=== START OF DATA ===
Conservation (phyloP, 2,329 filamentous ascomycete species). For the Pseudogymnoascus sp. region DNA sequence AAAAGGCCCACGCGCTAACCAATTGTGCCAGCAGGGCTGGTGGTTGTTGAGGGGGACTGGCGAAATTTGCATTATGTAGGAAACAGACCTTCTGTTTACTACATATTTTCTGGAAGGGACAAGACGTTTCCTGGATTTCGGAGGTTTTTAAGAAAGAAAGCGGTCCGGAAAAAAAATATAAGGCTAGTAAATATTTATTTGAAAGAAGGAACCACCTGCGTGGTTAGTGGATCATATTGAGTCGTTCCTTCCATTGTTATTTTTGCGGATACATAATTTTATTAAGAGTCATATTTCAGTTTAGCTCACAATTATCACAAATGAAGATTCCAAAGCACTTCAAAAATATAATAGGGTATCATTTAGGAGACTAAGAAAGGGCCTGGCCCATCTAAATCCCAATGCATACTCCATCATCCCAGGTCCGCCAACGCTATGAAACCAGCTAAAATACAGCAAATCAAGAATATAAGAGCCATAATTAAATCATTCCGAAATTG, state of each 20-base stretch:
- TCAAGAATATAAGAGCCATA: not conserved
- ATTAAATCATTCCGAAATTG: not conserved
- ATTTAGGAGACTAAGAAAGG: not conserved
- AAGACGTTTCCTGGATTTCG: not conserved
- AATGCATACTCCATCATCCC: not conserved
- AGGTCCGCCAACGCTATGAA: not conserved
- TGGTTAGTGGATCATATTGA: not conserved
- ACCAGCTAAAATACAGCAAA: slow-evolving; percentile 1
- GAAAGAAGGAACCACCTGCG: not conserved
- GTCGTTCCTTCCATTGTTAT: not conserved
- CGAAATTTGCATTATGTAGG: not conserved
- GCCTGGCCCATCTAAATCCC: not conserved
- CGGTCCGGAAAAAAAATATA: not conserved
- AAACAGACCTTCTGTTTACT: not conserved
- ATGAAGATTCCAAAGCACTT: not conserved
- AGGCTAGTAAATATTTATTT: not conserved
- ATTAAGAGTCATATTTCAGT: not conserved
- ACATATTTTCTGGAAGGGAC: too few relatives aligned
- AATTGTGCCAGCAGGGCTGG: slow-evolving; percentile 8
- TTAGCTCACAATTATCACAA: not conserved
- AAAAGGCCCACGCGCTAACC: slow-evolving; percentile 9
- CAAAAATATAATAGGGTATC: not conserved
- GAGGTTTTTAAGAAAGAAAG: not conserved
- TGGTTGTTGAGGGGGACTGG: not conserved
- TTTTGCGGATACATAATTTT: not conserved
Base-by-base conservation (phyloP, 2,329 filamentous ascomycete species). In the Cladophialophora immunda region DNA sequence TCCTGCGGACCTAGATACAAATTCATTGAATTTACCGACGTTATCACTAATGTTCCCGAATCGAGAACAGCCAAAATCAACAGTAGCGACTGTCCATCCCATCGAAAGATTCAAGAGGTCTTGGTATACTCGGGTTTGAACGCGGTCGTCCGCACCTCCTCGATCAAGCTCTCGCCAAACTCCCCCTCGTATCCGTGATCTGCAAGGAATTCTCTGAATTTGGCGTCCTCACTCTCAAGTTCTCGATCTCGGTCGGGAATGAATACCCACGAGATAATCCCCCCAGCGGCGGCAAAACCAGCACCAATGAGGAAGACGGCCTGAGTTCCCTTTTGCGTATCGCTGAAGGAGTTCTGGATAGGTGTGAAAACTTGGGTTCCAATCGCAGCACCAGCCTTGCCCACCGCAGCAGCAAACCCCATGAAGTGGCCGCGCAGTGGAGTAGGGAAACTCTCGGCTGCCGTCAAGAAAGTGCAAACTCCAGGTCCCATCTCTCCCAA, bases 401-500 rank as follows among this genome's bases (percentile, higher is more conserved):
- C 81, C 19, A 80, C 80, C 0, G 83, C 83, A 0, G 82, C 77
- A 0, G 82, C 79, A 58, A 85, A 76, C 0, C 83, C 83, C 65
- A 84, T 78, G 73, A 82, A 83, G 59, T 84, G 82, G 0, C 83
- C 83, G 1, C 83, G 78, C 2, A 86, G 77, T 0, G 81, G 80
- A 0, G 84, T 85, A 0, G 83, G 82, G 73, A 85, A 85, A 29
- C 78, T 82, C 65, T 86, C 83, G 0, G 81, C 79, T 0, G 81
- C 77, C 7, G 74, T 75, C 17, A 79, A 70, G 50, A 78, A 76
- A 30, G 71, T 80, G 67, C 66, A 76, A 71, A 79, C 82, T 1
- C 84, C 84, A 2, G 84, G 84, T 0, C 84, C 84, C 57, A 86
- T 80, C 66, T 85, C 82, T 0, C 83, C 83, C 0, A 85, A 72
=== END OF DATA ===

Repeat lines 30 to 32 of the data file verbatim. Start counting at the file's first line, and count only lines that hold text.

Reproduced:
- A 84, T 78, G 73, A 82, A 83, G 59, T 84, G 82, G 0, C 83
- C 83, G 1, C 83, G 78, C 2, A 86, G 77, T 0, G 81, G 80
- A 0, G 84, T 85, A 0, G 83, G 82, G 73, A 85, A 85, A 29